Today we’ll take a closer look at Avnet, Inc. (NASDAQ:AVT) from a dividend investor’s perspective. Owning a strong business and reinvesting the dividends is widely seen as an attractive way of growing your wealth. Unfortunately, it’s common for investors to be enticed in by the seemingly attractive yield, and lose money when the company has to cut its dividend payments.
In this case, Avnet likely looks attractive to dividend investors, given its 3.1% dividend yield and seven-year payment history. It sure looks interesting on these metrics – but there’s always more to the story. During the year, the company also conducted a buyback equivalent to around 9.0% of its market capitalisation. Some simple analysis can offer a lot of insights when buying a company for its dividend, and we’ll go through this below.
Dividends are typically paid from company earnings. If a company pays more in dividends than it earned, then the dividend might become unsustainable – hardly an ideal situation. So we need to form a view on if a company’s dividend is sustainable, relative to its net profit after tax. Although Avnet pays a dividend, it was loss-making during the past year. When a company is loss-making, we next need to check to see if its cash flows can support the dividend.
Avnet’s cash payout ratio last year was 13%, which is quite low and suggests that the dividend was thoroughly covered by cash flow.
Is Avnet’s Balance Sheet Risky?
Given Avnet is paying a dividend but reported a loss over the past year, we need to check its balance sheet for signs of financial distress. A quick check of its financial situation can be done with two ratios: net debt divided by EBITDA (earnings before interest, tax, depreciation and amortisation), and net interest cover. Net debt to EBITDA is a measure of a company’s total debt. Net interest cover measures the ability to meet interest payments. Essentially we check that a) the company does not have too much debt, and b) that it can afford to pay the interest. With net debt of 2.35 times its EBITDA, Avnet has a noticeable amount of debt, although if business stays steady, this may not be overly concerning.
Net interest cover can be calculated by dividing earnings before interest and tax (EBIT) by the company’s net interest expense. Interest cover of 1.90 times its interest expense is starting to become a concern for Avnet, and be aware that lenders may place additional restrictions on the company as well.
Consider getting our latest analysis on Avnet’s financial position here.
From the perspective of an income investor who wants to earn dividends for many years, there is not much point buying a stock if its dividend is regularly cut or is not reliable. Avnet has been paying a dividend for the past seven years. The company has been paying a stable dividend for a while now, which is great. However we’d prefer to see consistency for a few more years before giving it our full seal of approval. During the past seven-year period, the first annual payment was US$0.6 in 2013, compared to US$0.8 last year. Dividends per share have grown at approximately 4.9% per year over this time.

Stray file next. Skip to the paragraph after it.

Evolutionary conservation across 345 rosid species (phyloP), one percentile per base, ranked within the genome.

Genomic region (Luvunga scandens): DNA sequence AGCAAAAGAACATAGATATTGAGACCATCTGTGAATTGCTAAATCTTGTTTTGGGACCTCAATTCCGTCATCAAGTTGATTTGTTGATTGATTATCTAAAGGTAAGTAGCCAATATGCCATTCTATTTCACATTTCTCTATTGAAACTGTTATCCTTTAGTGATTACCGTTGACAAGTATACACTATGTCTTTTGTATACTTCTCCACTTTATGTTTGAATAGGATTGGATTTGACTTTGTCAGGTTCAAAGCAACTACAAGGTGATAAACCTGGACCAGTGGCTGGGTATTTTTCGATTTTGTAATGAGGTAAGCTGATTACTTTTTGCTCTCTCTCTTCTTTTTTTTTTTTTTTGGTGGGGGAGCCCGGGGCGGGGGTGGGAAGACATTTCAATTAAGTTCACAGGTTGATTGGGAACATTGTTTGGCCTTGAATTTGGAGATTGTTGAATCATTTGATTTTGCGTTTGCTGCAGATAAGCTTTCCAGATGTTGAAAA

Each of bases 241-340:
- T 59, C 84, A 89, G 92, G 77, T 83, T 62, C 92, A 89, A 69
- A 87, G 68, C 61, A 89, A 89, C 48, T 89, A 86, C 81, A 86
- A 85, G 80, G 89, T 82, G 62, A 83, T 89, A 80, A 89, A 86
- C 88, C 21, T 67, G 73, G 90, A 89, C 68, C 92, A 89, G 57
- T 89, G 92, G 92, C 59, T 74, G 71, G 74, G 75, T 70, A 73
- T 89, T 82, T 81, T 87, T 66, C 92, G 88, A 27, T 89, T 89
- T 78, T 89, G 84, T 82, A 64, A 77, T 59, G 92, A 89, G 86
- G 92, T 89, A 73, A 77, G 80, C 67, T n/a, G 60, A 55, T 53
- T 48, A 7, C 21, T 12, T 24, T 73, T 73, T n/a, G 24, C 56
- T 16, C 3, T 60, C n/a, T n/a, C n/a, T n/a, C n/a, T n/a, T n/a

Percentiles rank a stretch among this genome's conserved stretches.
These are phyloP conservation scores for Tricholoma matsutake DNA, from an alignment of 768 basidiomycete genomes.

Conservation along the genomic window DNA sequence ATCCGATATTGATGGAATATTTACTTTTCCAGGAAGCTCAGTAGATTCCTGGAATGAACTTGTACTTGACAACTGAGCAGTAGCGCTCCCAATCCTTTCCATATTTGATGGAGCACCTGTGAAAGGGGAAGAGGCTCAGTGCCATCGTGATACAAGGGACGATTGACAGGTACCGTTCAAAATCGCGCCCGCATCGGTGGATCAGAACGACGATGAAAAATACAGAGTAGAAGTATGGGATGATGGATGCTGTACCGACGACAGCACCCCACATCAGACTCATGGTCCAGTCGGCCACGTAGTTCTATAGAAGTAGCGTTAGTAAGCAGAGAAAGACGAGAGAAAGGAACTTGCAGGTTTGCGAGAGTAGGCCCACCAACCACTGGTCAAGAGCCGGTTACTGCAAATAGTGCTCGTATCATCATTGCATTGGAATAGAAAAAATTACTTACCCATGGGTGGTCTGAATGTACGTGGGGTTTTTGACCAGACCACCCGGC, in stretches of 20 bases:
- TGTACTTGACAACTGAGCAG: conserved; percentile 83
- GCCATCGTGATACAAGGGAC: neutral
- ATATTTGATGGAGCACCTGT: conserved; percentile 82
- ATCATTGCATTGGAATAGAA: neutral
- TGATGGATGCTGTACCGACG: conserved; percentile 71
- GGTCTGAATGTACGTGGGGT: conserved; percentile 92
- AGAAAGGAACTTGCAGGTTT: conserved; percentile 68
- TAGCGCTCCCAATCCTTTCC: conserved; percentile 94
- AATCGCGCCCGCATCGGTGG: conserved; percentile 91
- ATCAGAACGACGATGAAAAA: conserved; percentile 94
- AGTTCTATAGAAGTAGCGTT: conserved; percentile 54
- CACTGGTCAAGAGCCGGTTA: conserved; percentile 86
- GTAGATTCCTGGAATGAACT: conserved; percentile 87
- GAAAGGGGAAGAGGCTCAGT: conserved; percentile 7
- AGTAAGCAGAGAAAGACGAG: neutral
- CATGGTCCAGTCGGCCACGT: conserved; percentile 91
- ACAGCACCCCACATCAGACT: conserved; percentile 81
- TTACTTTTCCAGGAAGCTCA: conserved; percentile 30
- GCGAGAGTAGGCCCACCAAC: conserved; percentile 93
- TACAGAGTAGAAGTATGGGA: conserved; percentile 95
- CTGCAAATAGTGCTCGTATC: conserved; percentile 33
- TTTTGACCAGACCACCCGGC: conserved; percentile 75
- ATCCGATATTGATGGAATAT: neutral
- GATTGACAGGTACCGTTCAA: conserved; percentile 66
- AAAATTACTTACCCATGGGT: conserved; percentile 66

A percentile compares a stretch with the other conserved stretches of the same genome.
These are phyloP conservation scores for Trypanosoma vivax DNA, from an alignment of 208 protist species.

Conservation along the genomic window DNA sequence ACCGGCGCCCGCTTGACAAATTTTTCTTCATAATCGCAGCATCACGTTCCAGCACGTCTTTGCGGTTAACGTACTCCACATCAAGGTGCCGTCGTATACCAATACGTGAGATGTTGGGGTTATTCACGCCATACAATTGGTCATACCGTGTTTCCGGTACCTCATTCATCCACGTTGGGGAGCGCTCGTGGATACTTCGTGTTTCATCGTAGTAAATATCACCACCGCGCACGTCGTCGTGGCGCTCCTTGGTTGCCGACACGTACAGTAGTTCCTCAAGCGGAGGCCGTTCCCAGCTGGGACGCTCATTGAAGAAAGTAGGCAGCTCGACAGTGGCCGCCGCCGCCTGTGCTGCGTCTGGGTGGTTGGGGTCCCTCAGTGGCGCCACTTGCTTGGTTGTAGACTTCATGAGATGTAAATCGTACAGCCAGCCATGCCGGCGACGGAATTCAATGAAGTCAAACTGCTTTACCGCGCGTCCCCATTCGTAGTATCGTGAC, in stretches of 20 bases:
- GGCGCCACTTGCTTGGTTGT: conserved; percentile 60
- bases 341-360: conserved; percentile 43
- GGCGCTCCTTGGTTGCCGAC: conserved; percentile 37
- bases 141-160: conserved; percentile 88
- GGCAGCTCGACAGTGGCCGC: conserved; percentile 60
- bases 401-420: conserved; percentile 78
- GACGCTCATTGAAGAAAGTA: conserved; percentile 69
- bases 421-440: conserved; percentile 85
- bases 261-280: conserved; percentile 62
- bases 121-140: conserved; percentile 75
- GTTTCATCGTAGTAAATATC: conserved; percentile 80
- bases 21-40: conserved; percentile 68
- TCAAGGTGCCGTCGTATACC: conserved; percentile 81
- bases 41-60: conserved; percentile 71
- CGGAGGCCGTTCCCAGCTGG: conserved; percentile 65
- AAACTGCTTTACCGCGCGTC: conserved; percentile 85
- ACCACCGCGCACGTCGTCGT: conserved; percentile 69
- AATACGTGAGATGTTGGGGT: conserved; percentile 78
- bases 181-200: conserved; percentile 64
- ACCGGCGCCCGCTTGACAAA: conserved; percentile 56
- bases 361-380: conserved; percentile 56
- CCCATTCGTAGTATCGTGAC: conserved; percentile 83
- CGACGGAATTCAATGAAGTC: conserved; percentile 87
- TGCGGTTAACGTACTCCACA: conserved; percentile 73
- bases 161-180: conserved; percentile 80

It’s good to see at least some dividend growth. Yet with a relatively short dividend paying history, we wouldn’t want to depend on this dividend too heavily.
Dividend Growth Potential
While dividend payments have been relatively reliable, it would also be nice if earnings per share (EPS) were growing, as this is essential to maintaining the dividend’s purchasing power over the long term. Over the past five years, it looks as though Avnet’s EPS have declined at around 41% a year. With this kind of significant decline, we always wonder what has changed in the business. Dividends are about stability, and Avnet’s earnings per share, which support the dividend, have been anything but stable.
Dividend investors should always want to know if a) a company’s dividends are affordable, b) if there is a track record of consistent payments, and c) if the dividend is capable of growing. We’re a bit uncomfortable with the company paying a dividend while being loss-making, although at least the dividend was covered by free cash flow. Earnings per share are down, and to our mind Avnet has not been paying a dividend long enough to demonstrate its resilience across economic cycles. With this information in mind, we think Avnet may not be an ideal dividend stock.
Companies possessing a stable dividend policy will likely enjoy greater investor interest than those suffering from a more inconsistent approach. Still, investors need to consider a host of other factors, apart from dividend payments, when analysing a company. Taking the debate a bit further, we’ve identified 1 warning sign for Avnet that investors need to be conscious of moving forward.
We have also put together a list of global stocks with a market capitalisation above $1bn and yielding more 3%.
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This article by Simply Wall St is general in nature. It does not constitute a recommendation to buy or sell any stock, and does not take account of your objectives, or your financial situation. We aim to bring you long-term focused analysis driven by fundamental data. Note that our analysis may not factor in the latest price-sensitive company announcements or qualitative material. Simply Wall St has no position in any stocks mentioned.
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